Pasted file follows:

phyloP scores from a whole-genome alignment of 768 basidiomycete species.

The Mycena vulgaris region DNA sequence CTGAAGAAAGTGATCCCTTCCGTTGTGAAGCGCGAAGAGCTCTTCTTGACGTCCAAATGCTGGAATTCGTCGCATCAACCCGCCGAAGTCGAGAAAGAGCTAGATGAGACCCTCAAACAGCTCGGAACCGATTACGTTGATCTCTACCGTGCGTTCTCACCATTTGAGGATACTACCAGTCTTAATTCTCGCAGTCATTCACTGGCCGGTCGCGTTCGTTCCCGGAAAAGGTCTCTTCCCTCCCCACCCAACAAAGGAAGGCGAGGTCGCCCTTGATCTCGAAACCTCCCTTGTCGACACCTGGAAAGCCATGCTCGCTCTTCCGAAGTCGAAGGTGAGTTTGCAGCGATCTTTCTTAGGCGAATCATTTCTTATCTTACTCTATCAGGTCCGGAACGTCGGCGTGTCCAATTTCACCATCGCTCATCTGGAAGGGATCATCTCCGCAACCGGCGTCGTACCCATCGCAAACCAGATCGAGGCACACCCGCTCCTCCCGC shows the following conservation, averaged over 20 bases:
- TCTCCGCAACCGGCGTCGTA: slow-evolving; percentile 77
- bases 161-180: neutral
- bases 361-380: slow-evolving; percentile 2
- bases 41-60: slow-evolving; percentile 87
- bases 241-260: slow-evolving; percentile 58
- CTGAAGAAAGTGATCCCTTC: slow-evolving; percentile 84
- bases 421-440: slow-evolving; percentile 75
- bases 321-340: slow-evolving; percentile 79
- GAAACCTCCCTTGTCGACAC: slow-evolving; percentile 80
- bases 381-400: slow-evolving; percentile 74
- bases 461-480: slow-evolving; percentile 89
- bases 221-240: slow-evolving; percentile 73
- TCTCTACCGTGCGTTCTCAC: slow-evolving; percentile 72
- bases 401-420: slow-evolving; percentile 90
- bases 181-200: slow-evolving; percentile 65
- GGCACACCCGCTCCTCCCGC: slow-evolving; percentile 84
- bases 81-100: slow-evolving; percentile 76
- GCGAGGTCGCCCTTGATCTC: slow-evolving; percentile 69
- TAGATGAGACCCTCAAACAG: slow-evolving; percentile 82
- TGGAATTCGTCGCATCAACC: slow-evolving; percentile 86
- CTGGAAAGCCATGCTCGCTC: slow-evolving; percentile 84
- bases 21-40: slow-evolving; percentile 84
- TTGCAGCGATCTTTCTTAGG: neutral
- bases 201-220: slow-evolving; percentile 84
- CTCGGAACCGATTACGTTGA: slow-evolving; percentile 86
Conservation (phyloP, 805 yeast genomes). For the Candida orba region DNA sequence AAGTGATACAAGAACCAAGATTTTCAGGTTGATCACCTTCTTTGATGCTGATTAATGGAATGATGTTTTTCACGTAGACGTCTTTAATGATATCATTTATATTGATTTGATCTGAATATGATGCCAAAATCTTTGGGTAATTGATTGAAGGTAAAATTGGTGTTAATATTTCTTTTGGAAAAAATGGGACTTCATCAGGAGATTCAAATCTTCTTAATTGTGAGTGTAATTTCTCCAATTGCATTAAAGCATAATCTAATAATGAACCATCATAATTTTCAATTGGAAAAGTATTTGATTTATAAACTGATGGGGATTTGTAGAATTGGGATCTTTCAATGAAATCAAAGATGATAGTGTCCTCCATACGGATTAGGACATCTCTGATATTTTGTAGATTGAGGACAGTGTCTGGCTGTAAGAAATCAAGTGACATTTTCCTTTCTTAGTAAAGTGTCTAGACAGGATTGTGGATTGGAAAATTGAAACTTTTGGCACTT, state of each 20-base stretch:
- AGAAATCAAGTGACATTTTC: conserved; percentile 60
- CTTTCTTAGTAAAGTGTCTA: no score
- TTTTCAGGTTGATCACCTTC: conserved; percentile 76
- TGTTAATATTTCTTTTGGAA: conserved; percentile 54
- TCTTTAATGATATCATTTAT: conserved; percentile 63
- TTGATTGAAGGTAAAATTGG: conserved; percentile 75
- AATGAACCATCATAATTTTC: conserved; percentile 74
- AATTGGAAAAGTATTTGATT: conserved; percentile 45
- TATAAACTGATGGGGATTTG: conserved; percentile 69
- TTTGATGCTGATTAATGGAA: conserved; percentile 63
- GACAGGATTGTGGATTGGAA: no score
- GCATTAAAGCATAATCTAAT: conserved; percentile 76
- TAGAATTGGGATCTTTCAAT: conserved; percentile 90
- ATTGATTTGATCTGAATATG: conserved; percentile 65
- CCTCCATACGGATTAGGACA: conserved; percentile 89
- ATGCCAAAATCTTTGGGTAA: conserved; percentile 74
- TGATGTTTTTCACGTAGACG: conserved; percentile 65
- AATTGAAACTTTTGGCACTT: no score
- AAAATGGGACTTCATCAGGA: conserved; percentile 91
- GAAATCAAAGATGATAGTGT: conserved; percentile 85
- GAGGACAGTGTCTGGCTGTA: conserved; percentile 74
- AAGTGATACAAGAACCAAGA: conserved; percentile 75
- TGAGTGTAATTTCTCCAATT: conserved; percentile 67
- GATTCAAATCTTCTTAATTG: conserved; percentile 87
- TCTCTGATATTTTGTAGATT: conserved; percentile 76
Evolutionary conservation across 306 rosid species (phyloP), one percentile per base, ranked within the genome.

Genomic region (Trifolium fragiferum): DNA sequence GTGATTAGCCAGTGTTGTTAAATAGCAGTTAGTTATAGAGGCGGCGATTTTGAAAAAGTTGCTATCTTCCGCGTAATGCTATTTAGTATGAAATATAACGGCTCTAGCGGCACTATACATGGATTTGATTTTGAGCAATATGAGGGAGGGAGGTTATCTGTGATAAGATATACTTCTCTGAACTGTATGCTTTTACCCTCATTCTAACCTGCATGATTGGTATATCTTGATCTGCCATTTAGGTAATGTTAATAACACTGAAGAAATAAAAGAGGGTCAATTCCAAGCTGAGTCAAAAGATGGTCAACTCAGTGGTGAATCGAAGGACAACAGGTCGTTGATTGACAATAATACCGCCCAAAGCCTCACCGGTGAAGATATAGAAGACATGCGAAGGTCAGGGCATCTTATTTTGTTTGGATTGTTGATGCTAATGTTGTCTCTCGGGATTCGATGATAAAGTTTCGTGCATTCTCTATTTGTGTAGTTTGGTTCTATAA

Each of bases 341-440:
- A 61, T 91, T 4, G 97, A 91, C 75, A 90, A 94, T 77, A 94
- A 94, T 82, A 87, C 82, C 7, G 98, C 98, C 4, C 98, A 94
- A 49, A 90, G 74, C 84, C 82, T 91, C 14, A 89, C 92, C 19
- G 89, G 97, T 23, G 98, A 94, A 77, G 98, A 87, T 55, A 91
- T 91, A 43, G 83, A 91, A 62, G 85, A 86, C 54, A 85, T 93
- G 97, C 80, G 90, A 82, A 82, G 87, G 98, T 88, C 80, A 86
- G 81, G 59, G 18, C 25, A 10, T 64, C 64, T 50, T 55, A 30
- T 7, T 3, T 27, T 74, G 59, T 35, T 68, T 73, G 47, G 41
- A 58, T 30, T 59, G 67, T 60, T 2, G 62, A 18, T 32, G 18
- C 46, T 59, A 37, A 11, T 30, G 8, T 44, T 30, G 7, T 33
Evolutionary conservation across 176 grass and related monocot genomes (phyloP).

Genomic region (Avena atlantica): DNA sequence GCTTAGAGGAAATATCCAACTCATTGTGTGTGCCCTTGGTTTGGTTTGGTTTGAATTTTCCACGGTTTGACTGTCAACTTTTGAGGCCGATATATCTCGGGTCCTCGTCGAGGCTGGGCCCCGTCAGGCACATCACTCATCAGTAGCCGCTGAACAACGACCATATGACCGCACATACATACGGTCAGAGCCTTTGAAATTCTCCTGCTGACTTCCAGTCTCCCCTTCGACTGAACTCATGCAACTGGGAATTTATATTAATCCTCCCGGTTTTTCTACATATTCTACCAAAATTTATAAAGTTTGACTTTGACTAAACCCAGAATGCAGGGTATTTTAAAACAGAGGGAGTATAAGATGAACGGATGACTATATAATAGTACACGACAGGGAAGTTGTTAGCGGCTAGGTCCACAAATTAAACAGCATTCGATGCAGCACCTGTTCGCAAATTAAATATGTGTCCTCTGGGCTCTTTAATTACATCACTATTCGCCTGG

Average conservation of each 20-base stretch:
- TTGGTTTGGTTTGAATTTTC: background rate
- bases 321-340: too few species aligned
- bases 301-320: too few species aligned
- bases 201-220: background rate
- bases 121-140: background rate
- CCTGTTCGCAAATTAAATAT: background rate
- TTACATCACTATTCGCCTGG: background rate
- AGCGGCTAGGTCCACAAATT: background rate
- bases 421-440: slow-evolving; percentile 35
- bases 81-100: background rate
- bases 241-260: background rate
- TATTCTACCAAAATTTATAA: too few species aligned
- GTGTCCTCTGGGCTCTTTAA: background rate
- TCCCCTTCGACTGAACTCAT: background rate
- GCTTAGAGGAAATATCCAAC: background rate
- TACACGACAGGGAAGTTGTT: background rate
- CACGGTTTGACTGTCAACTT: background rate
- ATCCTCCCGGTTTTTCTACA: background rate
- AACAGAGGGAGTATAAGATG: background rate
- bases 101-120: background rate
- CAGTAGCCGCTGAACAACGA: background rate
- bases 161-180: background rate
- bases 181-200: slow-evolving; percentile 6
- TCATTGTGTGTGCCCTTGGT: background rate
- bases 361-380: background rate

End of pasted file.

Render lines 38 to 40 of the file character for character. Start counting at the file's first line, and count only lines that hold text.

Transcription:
- TTTGATGCTGATTAATGGAA: conserved; percentile 63
- GACAGGATTGTGGATTGGAA: no score
- GCATTAAAGCATAATCTAAT: conserved; percentile 76